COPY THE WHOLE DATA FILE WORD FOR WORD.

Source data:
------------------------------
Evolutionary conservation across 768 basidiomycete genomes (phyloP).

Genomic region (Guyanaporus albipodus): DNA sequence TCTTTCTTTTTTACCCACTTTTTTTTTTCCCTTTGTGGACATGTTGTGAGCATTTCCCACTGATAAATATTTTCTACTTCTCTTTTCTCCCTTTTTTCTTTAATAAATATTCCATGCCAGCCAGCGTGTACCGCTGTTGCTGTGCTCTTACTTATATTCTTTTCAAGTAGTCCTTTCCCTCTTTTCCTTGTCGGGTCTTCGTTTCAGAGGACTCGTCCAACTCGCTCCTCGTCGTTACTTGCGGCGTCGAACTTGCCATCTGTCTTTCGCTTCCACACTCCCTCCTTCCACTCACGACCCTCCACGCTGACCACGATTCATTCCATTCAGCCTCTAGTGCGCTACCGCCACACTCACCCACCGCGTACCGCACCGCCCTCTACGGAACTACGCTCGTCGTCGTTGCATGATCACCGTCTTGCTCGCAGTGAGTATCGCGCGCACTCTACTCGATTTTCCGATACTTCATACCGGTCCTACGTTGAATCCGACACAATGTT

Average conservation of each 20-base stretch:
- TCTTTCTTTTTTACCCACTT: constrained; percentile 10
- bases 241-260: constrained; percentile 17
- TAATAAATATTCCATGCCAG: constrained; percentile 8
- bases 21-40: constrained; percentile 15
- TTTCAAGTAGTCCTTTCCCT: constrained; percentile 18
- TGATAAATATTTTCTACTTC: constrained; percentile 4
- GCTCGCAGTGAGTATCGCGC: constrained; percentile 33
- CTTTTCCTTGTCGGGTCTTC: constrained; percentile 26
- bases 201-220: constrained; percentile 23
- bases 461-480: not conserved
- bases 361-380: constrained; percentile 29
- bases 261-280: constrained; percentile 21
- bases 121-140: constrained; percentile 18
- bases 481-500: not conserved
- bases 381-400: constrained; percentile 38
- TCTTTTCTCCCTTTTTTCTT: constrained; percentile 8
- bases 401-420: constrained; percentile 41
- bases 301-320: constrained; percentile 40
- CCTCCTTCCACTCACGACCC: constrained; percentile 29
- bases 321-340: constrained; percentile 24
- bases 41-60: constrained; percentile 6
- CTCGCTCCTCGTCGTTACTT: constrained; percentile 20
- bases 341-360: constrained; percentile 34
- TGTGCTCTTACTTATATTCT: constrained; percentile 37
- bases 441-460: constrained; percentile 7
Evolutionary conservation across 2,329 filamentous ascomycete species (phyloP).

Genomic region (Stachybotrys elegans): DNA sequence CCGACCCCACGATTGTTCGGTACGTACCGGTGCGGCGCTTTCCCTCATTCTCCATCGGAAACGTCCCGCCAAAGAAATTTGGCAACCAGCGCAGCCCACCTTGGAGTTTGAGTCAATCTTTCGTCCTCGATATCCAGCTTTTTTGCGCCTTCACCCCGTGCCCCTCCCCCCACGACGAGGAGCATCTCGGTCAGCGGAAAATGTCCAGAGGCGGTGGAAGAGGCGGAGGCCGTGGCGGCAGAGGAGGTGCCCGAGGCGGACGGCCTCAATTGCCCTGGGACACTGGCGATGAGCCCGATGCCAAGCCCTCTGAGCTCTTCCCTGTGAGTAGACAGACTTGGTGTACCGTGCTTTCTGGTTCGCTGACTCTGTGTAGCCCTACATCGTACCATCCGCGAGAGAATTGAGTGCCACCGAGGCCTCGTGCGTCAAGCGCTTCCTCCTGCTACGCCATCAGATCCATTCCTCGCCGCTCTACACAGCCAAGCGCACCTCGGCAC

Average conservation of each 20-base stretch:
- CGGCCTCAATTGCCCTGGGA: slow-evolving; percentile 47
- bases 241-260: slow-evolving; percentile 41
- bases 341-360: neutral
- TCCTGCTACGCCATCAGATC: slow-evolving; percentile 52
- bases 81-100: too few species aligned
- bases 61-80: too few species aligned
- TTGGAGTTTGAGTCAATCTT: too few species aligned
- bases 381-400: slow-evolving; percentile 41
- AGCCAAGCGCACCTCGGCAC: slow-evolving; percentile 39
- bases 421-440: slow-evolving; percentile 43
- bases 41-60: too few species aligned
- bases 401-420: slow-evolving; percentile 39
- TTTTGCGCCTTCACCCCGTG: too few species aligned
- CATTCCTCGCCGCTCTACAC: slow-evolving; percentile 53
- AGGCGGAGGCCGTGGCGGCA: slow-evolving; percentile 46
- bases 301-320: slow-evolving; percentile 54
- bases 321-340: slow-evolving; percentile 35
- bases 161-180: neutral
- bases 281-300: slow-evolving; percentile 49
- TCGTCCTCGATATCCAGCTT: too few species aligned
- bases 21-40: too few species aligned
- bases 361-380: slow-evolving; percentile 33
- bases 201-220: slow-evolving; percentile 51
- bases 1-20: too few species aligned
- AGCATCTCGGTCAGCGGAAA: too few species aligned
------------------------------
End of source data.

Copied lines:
Evolutionary conservation across 768 basidiomycete genomes (phyloP).

Genomic region (Guyanaporus albipodus): DNA sequence TCTTTCTTTTTTACCCACTTTTTTTTTTCCCTTTGTGGACATGTTGTGAGCATTTCCCACTGATAAATATTTTCTACTTCTCTTTTCTCCCTTTTTTCTTTAATAAATATTCCATGCCAGCCAGCGTGTACCGCTGTTGCTGTGCTCTTACTTATATTCTTTTCAAGTAGTCCTTTCCCTCTTTTCCTTGTCGGGTCTTCGTTTCAGAGGACTCGTCCAACTCGCTCCTCGTCGTTACTTGCGGCGTCGAACTTGCCATCTGTCTTTCGCTTCCACACTCCCTCCTTCCACTCACGACCCTCCACGCTGACCACGATTCATTCCATTCAGCCTCTAGTGCGCTACCGCCACACTCACCCACCGCGTACCGCACCGCCCTCTACGGAACTACGCTCGTCGTCGTTGCATGATCACCGTCTTGCTCGCAGTGAGTATCGCGCGCACTCTACTCGATTTTCCGATACTTCATACCGGTCCTACGTTGAATCCGACACAATGTT

Average conservation of each 20-base stretch:
- TCTTTCTTTTTTACCCACTT: constrained; percentile 10
- bases 241-260: constrained; percentile 17
- TAATAAATATTCCATGCCAG: constrained; percentile 8
- bases 21-40: constrained; percentile 15
- TTTCAAGTAGTCCTTTCCCT: constrained; percentile 18
- TGATAAATATTTTCTACTTC: constrained; percentile 4
- GCTCGCAGTGAGTATCGCGC: constrained; percentile 33
- CTTTTCCTTGTCGGGTCTTC: constrained; percentile 26
- bases 201-220: constrained; percentile 23
- bases 461-480: not conserved
- bases 361-380: constrained; percentile 29
- bases 261-280: constrained; percentile 21
- bases 121-140: constrained; percentile 18
- bases 481-500: not conserved
- bases 381-400: constrained; percentile 38
- TCTTTTCTCCCTTTTTTCTT: constrained; percentile 8
- bases 401-420: constrained; percentile 41
- bases 301-320: constrained; percentile 40
- CCTCCTTCCACTCACGACCC: constrained; percentile 29
- bases 321-340: constrained; percentile 24
- bases 41-60: constrained; percentile 6
- CTCGCTCCTCGTCGTTACTT: constrained; percentile 20
- bases 341-360: constrained; percentile 34
- TGTGCTCTTACTTATATTCT: constrained; percentile 37
- bases 441-460: constrained; percentile 7
Evolutionary conservation across 2,329 filamentous ascomycete species (phyloP).

Genomic region (Stachybotrys elegans): DNA sequence CCGACCCCACGATTGTTCGGTACGTACCGGTGCGGCGCTTTCCCTCATTCTCCATCGGAAACGTCCCGCCAAAGAAATTTGGCAACCAGCGCAGCCCACCTTGGAGTTTGAGTCAATCTTTCGTCCTCGATATCCAGCTTTTTTGCGCCTTCACCCCGTGCCCCTCCCCCCACGACGAGGAGCATCTCGGTCAGCGGAAAATGTCCAGAGGCGGTGGAAGAGGCGGAGGCCGTGGCGGCAGAGGAGGTGCCCGAGGCGGACGGCCTCAATTGCCCTGGGACACTGGCGATGAGCCCGATGCCAAGCCCTCTGAGCTCTTCCCTGTGAGTAGACAGACTTGGTGTACCGTGCTTTCTGGTTCGCTGACTCTGTGTAGCCCTACATCGTACCATCCGCGAGAGAATTGAGTGCCACCGAGGCCTCGTGCGTCAAGCGCTTCCTCCTGCTACGCCATCAGATCCATTCCTCGCCGCTCTACACAGCCAAGCGCACCTCGGCAC

Average conservation of each 20-base stretch:
- CGGCCTCAATTGCCCTGGGA: slow-evolving; percentile 47
- bases 241-260: slow-evolving; percentile 41
- bases 341-360: neutral
- TCCTGCTACGCCATCAGATC: slow-evolving; percentile 52
- bases 81-100: too few species aligned
- bases 61-80: too few species aligned
- TTGGAGTTTGAGTCAATCTT: too few species aligned
- bases 381-400: slow-evolving; percentile 41
- AGCCAAGCGCACCTCGGCAC: slow-evolving; percentile 39
- bases 421-440: slow-evolving; percentile 43
- bases 41-60: too few species aligned
- bases 401-420: slow-evolving; percentile 39
- TTTTGCGCCTTCACCCCGTG: too few species aligned
- CATTCCTCGCCGCTCTACAC: slow-evolving; percentile 53
- AGGCGGAGGCCGTGGCGGCA: slow-evolving; percentile 46
- bases 301-320: slow-evolving; percentile 54
- bases 321-340: slow-evolving; percentile 35
- bases 161-180: neutral
- bases 281-300: slow-evolving; percentile 49
- TCGTCCTCGATATCCAGCTT: too few species aligned
- bases 21-40: too few species aligned
- bases 361-380: slow-evolving; percentile 33
- bases 201-220: slow-evolving; percentile 51
- bases 1-20: too few species aligned
- AGCATCTCGGTCAGCGGAAA: too few species aligned